Having a child is a joyful occasion. But when your child is born with a disability, along with joy comes concern for the future. The parents care for all of their child’s needs and wants. They make the decisions. They do the best they can. But what happens when their child is no longer a child?
Some may think that, upon reaching adult age, a guardianship is necessary. It may very well be. However, there are also possible alternatives.
For example, if the child that has come of age is disabled, yet competent, the individual may be able to appoint a Power of Attorney. Or if the individual has no assets other than monthly income from SSI or SSDI, it may be sufficient to request that the Social Security Administration appoint a Representative Payee. This Representative Payee will receive the monthly SSI or SSDI payment on their behalf and deposit it in a bank account designated for that sole purpose. The individual’s expenses can be paid from that account. A complete accounting of the expenses should be kept.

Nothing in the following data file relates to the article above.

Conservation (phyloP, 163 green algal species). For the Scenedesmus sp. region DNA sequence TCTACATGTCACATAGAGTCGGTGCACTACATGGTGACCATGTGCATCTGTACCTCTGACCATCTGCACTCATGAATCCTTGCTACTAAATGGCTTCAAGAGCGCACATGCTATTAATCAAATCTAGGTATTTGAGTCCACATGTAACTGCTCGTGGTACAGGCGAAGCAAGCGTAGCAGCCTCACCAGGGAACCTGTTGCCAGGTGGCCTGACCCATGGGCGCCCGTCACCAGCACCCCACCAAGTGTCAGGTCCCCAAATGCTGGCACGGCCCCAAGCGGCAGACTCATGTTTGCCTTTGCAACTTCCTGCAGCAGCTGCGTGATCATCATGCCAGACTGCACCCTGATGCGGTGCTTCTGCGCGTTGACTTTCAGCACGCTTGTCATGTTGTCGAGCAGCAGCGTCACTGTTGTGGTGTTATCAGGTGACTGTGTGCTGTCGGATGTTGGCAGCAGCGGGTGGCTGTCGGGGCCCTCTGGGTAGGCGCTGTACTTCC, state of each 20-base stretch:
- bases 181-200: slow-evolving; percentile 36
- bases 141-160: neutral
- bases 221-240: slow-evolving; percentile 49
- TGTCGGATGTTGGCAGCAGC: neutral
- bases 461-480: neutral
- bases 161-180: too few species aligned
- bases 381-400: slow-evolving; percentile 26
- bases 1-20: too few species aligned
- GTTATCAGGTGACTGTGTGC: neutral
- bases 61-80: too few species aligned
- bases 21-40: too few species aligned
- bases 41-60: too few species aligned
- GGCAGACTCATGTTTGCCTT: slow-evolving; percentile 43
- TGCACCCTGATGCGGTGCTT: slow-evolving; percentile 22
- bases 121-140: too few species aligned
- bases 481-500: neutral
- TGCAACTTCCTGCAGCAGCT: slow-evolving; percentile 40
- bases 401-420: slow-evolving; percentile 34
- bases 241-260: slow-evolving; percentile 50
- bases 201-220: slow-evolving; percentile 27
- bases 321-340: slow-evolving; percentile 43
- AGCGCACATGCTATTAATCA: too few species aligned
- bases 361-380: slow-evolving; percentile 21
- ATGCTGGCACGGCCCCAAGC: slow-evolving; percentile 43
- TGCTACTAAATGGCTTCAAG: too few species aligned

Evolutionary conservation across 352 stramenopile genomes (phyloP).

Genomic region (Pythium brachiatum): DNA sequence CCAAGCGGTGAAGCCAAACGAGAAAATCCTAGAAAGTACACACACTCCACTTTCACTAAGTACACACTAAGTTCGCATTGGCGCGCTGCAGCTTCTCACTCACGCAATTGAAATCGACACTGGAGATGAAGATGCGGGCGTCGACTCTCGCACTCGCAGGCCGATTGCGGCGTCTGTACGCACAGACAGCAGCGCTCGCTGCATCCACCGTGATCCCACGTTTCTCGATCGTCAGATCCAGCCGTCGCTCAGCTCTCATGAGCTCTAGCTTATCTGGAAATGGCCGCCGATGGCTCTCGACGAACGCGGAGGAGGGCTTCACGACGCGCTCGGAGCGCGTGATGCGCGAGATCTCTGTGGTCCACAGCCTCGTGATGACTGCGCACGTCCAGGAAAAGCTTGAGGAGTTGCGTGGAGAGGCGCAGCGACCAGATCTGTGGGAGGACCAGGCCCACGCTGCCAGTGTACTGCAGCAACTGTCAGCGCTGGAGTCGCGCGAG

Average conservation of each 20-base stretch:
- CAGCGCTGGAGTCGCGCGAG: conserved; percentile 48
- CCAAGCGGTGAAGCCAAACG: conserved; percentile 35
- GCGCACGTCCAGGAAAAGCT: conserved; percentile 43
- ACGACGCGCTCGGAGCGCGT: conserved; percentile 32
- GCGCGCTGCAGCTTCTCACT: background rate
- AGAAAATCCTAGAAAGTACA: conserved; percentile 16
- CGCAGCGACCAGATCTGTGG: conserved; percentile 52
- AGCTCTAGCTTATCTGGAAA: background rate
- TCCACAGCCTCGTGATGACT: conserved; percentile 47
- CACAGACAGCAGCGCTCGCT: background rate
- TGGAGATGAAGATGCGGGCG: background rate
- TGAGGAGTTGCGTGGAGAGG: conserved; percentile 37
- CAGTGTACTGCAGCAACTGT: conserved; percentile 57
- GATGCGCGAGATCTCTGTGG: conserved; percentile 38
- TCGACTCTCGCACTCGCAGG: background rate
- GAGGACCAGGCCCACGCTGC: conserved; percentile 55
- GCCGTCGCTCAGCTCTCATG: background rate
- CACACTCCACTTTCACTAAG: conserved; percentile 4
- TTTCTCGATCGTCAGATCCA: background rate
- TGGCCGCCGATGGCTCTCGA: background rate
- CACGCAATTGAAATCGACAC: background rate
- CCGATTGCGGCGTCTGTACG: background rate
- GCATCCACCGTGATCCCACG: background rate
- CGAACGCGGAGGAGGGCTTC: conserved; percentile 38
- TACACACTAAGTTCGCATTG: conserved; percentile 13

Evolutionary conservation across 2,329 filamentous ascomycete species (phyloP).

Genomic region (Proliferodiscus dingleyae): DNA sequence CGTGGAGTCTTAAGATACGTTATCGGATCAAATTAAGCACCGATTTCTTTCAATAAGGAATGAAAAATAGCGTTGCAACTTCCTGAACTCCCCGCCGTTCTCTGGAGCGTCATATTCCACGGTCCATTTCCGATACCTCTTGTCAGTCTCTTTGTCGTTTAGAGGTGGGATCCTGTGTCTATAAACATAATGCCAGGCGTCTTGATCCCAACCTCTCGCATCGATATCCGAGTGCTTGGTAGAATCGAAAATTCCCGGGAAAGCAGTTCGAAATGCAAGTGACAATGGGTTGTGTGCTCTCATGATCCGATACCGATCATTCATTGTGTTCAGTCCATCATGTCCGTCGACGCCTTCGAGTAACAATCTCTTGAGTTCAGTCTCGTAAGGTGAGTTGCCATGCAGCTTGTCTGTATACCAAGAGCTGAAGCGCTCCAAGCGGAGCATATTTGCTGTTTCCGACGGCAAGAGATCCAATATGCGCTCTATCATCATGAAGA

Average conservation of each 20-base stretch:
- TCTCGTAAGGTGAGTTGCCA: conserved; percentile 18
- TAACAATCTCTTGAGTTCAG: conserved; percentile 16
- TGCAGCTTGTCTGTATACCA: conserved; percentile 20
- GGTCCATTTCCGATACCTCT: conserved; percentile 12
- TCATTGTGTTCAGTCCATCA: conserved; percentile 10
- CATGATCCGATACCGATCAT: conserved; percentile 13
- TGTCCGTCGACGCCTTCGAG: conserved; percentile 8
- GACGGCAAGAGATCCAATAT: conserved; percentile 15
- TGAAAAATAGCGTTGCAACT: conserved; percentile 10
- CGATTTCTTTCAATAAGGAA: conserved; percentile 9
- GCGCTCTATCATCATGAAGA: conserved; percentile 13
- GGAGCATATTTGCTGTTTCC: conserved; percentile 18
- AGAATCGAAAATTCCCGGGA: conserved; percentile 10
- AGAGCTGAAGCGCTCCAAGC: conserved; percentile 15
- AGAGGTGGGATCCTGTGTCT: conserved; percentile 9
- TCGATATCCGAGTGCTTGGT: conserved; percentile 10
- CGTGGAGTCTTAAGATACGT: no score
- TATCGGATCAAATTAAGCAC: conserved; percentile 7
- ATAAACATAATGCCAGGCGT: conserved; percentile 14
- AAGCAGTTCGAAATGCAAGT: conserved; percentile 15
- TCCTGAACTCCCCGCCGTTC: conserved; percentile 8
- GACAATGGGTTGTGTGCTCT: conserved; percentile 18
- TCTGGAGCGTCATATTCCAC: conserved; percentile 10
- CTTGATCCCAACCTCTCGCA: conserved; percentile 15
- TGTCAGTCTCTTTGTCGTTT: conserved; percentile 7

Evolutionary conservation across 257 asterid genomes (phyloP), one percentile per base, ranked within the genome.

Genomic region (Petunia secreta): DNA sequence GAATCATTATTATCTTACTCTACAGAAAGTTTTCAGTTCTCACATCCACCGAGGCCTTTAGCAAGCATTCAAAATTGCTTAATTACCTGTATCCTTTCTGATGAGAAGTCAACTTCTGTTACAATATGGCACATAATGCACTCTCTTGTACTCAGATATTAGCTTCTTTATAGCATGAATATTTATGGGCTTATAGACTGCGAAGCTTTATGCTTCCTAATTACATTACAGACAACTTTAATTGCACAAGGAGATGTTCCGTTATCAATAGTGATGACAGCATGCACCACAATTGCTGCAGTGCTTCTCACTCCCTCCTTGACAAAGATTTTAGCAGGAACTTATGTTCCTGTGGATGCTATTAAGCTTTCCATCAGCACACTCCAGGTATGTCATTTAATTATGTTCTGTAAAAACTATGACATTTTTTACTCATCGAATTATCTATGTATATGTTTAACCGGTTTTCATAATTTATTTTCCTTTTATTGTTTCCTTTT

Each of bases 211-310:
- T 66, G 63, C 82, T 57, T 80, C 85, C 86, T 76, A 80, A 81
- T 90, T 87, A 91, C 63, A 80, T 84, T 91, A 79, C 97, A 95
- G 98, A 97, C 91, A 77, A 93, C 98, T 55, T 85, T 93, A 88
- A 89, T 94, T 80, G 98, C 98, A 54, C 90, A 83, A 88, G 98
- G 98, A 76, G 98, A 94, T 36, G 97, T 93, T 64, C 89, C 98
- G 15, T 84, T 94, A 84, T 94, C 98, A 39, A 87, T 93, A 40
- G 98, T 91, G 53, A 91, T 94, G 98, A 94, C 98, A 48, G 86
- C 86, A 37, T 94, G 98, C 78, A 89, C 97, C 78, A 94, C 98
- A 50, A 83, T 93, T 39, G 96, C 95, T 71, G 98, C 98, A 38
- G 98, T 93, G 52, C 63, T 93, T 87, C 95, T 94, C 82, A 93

If neither of these options fit the circumstance, then guardianship may be considered. A Petition to Determine Incapacity and a Petition for Appointment of Guardian needs to be filed in the County where the individual lives. The Court will appoint an attorney to represent the individual during the process as well as an examining committee of three professionals who will examine the individual and submit a report of their findings as to competency. A hearing will be scheduled wherein a Judge will determine if there should be an order determining the individual be incompetent and if a guardian should be appointed. In the affirmative, the Judge will also determine who would be best suited as the guardian, which in most cases will be the parent, and how much authority the guardian should have depending on the needs of the individual.
These provisions help parents continue to care for their child’s needs and wants. They can continue to make the decisions. They can continue to do the best they can.